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Participants collaborate to solve a problem.

President’s Student Leadership Program — creating Manitoba’s next generation of leaders

Applications for the 2020 President's Student Leadership Program due March 1

February 22, 2020 — 

Last June, 27 students from 18 different disciplines participated in the first cohort of the President’s Student Leadership Program (PSLP), a unique-in-Canada immersive learning opportunity that brings students together from across subjects, post-secondary institutions, interests, and regions of the province to build on their leadership experience and potential as future leaders in the province. 

“The PSLP participants visited a range of Manitoba organizations to learn about innovative methods top leaders are using to meet organizational challenges head on,” says Dr. Suzanne Gagnon, Associate Professor and Director of the new James W. Burns Leadership Institute at UM, which spearheaded and manages the program. “This year’s program will build on the success of last year. We look forward to working with a new group of some of our most promising young leaders, across interests and backgrounds to build their leadership skills for the future.”

Applications for the 2020 program are now open to students of all faculties at UM as well as the PSLP’s partner institutions. This year’s program runs from June 6-13 inclusive and on four Saturdays in the fall and winter 2020-21. It is open to students who have shown impactful leadership in their community or student life and are committed to developing their collaborative knowledge and skills to make positive changes in their environment.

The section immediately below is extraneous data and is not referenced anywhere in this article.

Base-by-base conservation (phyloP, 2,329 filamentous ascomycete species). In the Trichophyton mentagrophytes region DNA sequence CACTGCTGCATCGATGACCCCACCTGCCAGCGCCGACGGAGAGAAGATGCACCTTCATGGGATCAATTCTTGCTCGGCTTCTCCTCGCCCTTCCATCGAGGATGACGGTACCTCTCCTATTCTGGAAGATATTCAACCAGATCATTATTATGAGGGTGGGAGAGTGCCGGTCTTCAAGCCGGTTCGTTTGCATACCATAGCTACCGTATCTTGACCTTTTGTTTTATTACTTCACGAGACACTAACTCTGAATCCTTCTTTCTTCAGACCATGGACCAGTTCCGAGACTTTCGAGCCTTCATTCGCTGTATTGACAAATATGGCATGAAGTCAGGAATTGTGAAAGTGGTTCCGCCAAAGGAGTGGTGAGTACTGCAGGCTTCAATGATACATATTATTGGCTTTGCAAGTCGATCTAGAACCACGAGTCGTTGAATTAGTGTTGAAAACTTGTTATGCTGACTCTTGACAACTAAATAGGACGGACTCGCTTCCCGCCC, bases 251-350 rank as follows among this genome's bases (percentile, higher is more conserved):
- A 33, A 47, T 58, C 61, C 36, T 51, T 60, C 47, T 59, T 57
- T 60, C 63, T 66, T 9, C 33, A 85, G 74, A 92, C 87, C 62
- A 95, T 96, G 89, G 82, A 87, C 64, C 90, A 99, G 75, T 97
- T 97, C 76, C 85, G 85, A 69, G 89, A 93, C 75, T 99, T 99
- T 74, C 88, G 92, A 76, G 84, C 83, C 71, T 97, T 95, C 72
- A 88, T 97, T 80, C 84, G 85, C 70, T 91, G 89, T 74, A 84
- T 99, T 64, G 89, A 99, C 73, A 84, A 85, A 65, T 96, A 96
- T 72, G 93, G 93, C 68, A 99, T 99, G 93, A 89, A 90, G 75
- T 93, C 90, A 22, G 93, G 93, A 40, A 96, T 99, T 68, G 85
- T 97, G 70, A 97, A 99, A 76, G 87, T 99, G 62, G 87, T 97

To celebrate the launch of the application process for this year’s program, we connected with three 2019 program participants to hear about their experiences.


Calvin Loi
Calvin Loi is in his final year of the Bachelor of Commerce (Honours) program at the Asper School of Business, majoring in accounting. As an active volunteer, he credits his experience in the President’s Student Leadership Program for providing him with the tools and insights that helped him be selected as Folklorama’s 2020 Adult Ambassador General.

What was your most memorable experience?
Having 26 other like-minded individuals participate in the program with me was the most memorable aspect of this experience. Despite coming from different post-secondary institutions, academic backgrounds, and leadership experiences, my fellow participants and I frequently used our own areas of expertise to discuss social issues facing the globe. This created meaningful dialogue that resulted in a more holistic view towards tackling issues through interdisciplinary innovation.

Why would you recommend this program to other students?
The PSLP provides a safe environment for students to expand their frontiers of knowledge through conversations and workshops with prominent leaders across the province. This unique, immersive learning opportunity was eye-opening and insightful as participants like myself were able to learn about collaboration and leadership from these experienced leaders. Despite coming from a variety of industries and business sectors, the leadership challenges and “methods to success” I heard showed great commonalities and parallels to my own life. This program showed me the importance of finding a personalized leadership style, effectively working together towards a common vision or goal, and the benefits of an interdisciplinary approach to problem solving. 


PSLP students tour Price Industries innovation labs.

PSLP students tour Price Industries innovation labs.

Amy Jackson